Jaguar-spotting may be the most exciting thing to do in Brazil
Posted on Saturday 31 December 2011
in Rio De Janeiro
By Dylan Thomas
Tourists who enjoy seeing wildlife on their trips should head out on flights to Rio de Janeiro. Big cats, like lions and tigers, are a respectable and thrilling sight, but according to BBC Travel, jaguars take the cake for the most exciting.
The sleek felines, which are naturally solitary and well-camouflaged, are incredibly rare to see, even for those on tours meant to spot them specifically. As the third-largest cat in the world, jaguars are typically between five and six feet long and weigh up to 300 pounds. Closely related to leopards, these cats are found almost purely in the New World and are the largest cat in the Western Hemisphere. Because of their reclusive nature, the exact world jaguar population is entirely unknown.
SouthWild, a tour company in Brazil owned by Charles Munn, is now offering a four-day camp with guaranteed jaguar sightings in the Brazilian Pantanal. The largest wetlands area in the world, the Pantanal covers 54,000 square miles where zoologists estimate 5,000 jaguars live. The author of the BBC article, Gabriel O'Rorke, was treated to not just one, but several cat sightings on her trip with Munn's tour group.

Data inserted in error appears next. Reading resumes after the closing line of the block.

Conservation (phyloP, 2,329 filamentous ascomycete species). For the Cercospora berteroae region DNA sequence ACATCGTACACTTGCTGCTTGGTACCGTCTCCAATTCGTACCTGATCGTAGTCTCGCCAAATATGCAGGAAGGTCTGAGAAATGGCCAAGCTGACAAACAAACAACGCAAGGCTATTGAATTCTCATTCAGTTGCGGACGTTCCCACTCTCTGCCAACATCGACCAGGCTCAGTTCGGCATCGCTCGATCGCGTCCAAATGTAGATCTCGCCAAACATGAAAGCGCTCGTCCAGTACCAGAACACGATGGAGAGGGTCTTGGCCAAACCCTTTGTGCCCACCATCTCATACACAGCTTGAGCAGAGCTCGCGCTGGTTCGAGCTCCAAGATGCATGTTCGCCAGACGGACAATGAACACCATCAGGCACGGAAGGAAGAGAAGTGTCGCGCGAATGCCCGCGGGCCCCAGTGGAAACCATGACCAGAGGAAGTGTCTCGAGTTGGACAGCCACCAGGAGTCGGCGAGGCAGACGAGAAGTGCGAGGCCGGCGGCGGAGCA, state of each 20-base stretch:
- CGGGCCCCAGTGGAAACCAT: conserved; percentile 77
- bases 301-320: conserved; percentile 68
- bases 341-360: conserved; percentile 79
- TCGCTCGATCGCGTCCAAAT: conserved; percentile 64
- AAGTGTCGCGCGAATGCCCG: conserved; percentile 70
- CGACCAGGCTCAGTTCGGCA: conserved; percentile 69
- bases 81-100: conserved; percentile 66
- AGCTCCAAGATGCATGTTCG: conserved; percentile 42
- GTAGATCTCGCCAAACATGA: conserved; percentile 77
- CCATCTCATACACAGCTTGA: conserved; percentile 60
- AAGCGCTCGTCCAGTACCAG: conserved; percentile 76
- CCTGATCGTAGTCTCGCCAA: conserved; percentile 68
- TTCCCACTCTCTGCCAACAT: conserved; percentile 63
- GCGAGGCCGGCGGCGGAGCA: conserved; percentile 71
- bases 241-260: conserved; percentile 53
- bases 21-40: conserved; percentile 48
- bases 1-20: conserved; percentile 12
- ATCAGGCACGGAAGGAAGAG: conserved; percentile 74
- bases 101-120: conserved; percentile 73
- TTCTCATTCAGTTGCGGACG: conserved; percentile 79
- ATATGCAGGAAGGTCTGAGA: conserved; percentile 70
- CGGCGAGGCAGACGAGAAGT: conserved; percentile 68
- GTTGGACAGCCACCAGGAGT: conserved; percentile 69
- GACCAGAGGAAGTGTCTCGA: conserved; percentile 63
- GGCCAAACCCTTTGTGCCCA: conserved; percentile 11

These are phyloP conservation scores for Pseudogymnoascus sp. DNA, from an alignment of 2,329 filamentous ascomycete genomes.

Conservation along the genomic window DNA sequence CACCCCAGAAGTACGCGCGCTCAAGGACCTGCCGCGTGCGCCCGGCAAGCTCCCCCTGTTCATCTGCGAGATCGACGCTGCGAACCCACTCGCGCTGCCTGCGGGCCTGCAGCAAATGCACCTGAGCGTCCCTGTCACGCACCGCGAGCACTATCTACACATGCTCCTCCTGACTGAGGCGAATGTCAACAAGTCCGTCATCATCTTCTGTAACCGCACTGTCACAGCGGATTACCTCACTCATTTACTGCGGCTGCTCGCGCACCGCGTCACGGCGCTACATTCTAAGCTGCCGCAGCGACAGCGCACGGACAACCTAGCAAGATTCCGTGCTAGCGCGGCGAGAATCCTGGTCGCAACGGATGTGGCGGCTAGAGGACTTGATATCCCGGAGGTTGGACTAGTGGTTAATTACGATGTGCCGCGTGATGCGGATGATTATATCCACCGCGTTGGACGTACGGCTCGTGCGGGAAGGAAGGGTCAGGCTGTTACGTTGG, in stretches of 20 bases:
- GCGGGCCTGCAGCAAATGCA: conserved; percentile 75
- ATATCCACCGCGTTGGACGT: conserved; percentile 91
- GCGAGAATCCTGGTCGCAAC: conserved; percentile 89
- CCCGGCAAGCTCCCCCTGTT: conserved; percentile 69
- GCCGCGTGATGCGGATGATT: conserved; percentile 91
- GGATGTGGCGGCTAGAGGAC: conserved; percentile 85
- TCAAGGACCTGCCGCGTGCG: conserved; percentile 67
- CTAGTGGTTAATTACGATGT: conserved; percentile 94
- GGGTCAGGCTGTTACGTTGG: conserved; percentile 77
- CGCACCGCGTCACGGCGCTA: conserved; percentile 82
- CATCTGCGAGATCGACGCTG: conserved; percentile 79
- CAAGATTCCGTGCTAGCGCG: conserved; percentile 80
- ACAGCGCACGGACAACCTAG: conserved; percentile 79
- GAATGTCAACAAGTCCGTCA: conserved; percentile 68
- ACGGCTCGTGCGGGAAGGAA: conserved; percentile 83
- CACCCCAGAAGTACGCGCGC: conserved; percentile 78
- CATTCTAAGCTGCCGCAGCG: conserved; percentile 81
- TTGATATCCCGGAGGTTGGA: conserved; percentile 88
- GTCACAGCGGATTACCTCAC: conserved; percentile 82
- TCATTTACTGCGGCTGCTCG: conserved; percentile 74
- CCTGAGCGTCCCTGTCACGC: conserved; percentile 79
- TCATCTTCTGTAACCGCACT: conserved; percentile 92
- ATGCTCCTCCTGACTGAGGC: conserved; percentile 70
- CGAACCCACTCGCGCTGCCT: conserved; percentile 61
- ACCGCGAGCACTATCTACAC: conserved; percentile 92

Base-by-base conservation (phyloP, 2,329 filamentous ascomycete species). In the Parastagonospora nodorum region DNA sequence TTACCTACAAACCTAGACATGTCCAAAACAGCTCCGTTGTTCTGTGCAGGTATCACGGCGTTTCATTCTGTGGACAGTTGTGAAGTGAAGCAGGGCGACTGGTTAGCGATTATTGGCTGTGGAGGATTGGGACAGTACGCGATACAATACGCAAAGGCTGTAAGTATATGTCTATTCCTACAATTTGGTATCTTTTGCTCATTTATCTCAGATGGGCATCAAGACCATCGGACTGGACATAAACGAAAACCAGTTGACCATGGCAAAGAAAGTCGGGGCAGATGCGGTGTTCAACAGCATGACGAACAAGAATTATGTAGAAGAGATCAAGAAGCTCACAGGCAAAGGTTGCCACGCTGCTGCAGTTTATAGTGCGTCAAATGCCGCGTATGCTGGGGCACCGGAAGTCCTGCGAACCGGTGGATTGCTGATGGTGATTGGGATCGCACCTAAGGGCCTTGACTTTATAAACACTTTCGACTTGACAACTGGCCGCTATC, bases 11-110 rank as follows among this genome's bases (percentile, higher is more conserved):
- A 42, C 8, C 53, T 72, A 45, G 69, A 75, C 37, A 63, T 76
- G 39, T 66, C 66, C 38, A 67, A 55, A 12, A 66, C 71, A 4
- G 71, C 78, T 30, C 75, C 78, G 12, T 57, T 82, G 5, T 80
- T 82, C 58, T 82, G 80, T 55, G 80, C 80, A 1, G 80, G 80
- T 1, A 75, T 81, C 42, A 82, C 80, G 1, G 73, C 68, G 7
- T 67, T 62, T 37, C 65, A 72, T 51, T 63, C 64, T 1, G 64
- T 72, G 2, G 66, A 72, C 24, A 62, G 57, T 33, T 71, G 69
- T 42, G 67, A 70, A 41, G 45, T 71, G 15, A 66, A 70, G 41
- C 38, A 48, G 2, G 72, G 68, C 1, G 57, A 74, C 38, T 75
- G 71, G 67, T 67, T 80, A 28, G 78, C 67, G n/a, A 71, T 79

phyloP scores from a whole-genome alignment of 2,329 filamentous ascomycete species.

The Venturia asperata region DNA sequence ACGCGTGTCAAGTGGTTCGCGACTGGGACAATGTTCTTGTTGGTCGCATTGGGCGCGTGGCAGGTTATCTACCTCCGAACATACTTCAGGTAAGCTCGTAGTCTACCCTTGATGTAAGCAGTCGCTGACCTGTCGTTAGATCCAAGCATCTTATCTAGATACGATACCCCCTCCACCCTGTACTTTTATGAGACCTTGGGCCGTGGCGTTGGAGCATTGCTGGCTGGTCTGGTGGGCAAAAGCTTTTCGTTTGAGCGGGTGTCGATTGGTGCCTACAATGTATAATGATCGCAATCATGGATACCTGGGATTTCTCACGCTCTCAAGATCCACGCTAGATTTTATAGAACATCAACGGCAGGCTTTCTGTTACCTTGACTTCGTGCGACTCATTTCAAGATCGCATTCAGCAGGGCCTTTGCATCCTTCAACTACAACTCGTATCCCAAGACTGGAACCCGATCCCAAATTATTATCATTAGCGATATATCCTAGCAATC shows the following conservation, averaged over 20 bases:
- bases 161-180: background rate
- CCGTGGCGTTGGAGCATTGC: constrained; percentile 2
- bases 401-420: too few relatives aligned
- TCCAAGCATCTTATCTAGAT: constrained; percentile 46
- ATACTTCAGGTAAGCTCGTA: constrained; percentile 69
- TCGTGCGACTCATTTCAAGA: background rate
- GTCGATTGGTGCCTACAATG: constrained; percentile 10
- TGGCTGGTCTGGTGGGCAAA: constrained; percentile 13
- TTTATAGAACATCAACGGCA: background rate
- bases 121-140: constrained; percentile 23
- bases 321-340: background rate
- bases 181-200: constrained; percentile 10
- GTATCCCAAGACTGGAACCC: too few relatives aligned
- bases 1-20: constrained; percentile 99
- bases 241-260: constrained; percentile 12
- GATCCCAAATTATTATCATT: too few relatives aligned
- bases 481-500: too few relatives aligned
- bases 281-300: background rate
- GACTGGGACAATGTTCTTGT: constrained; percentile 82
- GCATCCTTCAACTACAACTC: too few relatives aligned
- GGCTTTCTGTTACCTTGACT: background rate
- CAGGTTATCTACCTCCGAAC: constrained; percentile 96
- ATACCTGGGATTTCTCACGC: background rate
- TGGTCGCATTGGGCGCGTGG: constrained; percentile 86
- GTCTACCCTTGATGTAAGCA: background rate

The wetlands of Brazil are full of a variety of other creatures as well, including macaws, storks, caimans, capybaras and howler monkeys. In total, several hundred species of animals call the Pantanal home. Jaguars were listed as a Near Threatened species in 2008 by the International Union for Conservation of Nature.
Brazil offers a variety of other wildlife tours in different areas of the country. Visitors to the Amazon can travel part of the world's largest river and see a huge number of species of monkeys, including the rare White-nosed Bearded Saki Monkey, and a number of beautifully colored birds, fish and other animals. Caracas forest offers a unique look at 21 different primate species, 160 types of birds, and more than 1,000 different species of orchids. The area has often been compared to Madagascar in beauty and endangerment, according to Focus Tours. A number of other rainforests, rivers and parks such as Emas National Park, the Araguaia River, Itatiaia National Park and the Iguacu Falls.
Whether travelling to Brazil for the wildlife, the beach resorts or an adventure tour, the opportunity to spot an elusive jaguar could make the trip one in a million.
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